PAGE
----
House To Debate Governor's Tax Plans To Rebalance Budget

Gov. John Bel Edwards

BATON ROUGE (AP) — Lawmakers in the Louisiana House are weighing whether to boost taxes on shoppers, smokers, drinkers, phone service and more as they look for ways to end the boom-and-bust cycles of the state budget.

         After days of closed-door negotiations, the House on Thursday was scheduled to debate more than 30 tax proposals aimed at raising new cash for state government operations.

         The short-term problems are acute: Louisiana has a budget gap estimated at around $900 million that needs to be closed by June 30. Public colleges, health care programs and social services are threatened with deep reductions if new dollars aren't plugged into the hole.

         Next year's budget shortfall is even worse, estimated to top $2 billion.

         Gov. John Bel Edwards is proposing to raise more than $420 million in taxes for this year's budget, to combine with other short-term fixes and spending reductions across agencies. The Democratic governor is seeking even greater tax hikes for next year.

         But Republicans, particularly in the House, are reticent about many of the proposals. And the Senate only can consider — or modify — tax measures that win passage from the House, making the action in the lower chamber of great significance to budget-balancing efforts.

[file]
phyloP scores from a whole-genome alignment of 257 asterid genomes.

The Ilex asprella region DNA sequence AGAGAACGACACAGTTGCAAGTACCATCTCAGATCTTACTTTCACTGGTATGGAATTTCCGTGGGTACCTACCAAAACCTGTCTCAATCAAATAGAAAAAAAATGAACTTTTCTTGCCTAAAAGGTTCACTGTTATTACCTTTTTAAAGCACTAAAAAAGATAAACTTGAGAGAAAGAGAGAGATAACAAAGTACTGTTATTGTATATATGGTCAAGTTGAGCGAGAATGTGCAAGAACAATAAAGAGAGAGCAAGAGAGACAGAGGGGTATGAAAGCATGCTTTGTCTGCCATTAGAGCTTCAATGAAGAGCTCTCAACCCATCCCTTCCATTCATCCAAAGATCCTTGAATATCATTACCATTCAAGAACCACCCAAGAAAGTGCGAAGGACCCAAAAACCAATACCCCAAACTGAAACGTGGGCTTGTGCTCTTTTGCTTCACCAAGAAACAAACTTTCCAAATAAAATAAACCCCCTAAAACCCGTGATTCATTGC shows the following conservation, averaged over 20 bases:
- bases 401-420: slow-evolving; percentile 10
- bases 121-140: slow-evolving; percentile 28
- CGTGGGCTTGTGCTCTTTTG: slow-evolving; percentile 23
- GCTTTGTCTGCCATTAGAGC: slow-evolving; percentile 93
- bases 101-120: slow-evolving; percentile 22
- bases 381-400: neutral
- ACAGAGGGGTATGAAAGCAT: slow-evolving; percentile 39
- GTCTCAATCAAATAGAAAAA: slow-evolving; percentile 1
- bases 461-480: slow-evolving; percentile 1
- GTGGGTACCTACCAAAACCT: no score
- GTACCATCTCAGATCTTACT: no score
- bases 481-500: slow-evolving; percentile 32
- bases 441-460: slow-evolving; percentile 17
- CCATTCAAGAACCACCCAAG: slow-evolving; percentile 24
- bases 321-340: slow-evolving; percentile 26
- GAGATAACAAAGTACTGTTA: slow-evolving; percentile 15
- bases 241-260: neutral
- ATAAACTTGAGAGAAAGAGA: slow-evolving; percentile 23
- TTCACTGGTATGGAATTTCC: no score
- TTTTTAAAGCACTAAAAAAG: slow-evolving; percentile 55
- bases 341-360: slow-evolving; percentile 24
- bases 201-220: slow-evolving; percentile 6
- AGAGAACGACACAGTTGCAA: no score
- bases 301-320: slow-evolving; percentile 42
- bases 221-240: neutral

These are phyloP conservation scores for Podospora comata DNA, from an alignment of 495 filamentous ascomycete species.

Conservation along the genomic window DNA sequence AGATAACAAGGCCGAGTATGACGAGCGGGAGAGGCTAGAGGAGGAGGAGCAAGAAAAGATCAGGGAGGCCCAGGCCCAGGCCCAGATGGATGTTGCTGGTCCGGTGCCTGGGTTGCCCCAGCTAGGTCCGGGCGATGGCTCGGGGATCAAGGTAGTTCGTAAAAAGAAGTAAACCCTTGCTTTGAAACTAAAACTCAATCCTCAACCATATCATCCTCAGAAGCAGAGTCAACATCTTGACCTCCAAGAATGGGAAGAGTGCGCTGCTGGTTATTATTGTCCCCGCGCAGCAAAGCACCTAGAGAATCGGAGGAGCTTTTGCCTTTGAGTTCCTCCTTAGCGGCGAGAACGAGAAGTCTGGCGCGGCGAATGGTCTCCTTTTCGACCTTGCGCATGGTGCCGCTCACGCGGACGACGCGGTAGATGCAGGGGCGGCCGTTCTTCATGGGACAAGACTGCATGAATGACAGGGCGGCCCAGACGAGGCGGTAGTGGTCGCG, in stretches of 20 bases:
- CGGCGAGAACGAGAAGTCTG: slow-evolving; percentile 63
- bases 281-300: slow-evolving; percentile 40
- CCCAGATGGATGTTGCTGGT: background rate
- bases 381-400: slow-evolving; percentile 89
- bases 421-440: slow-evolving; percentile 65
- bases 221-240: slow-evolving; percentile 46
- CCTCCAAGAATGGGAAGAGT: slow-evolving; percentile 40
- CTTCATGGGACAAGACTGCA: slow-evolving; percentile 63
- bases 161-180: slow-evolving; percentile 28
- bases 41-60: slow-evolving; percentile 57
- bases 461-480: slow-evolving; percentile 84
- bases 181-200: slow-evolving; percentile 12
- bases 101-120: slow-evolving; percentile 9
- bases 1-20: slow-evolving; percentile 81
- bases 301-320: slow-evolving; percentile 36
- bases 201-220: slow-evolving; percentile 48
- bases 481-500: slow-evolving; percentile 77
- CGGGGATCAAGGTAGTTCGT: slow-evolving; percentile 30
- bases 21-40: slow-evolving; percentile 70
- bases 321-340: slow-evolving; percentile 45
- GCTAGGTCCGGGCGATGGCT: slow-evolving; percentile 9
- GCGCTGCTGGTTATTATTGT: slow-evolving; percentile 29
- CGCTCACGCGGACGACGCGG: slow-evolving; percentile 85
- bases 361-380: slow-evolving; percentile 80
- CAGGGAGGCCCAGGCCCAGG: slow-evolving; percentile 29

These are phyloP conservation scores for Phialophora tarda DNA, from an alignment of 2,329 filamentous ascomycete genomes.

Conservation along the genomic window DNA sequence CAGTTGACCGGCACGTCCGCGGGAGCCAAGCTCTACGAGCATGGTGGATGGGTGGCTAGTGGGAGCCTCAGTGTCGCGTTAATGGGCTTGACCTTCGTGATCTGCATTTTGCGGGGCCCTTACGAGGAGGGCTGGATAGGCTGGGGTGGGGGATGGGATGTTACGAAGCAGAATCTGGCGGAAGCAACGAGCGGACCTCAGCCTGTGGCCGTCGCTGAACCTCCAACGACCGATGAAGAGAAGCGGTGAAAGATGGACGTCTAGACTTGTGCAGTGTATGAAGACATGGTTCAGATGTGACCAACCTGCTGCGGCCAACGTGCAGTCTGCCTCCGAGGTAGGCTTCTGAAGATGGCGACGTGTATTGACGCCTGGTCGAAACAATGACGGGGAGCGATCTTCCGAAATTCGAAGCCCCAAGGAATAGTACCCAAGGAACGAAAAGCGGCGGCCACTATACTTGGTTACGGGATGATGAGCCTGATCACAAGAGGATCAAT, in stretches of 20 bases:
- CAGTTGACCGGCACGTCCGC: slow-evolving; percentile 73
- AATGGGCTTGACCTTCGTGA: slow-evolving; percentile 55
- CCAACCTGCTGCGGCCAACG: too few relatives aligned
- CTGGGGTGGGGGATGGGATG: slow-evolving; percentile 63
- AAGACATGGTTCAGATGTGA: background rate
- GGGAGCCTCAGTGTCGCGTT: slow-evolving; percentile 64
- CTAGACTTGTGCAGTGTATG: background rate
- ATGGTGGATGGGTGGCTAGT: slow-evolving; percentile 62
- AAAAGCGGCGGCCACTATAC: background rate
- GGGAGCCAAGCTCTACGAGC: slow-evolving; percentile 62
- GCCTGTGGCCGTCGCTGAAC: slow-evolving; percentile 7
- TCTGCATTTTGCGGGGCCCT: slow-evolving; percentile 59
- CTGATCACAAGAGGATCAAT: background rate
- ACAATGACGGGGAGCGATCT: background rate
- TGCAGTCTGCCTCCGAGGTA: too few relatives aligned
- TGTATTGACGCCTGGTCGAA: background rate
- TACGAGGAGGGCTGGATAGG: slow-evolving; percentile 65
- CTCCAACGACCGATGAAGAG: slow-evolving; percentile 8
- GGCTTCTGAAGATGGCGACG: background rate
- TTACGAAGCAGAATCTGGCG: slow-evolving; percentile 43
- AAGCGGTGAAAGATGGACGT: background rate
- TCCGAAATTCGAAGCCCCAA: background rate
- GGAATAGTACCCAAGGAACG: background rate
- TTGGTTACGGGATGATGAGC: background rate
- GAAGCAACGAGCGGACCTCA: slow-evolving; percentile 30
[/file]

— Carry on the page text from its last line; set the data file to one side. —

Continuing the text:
The foundation of Edwards' plan is a bill sponsored by Rep. Katrina Jackson, D-Monroe, that would raise Louisiana's 4-cent state sales tax by another penny on every dollar spent. The proposal is seen as critical to the budget-balancing effort because it could kick in quickly and raise money immediately. If it began on April 1 as proposed, the tax hike would raise an estimated $220 million for this year's budget and more than $900 million yearly.

         Other measures sought by the governor would increase cigarette and alcohol taxes, charge a sales tax on car rentals, increase taxes on phone service and boost costs on business utilities. New taxes would be charged on online room rentals, like those booked with Airbnb, and tax breaks for companies that pay property taxes on their inventory would be scaled back.

         Edwards also is proposing some long-term tax restructuring that could bump up the taxes owed by middle- and upper-income earners and change the way corporate taxes are charged. The administration says those ideas would put Louisiana on a stronger financial footing, allow tax revenue to grow with the economy and end giveaways that have the state paying more in tax breaks to business than it collects from them in taxes.

         GOP lawmakers are pushing back against many of the ideas, saying they support efforts to restructure Louisiana's tax system to make it more competitive and to treat people and businesses fairly. But they say state government is bloated and in need of restructuring as well, and they want any tax measures coupled with deeper cuts and reform proposals.

         – by AP Reporter Melinda Deslatte

 

 

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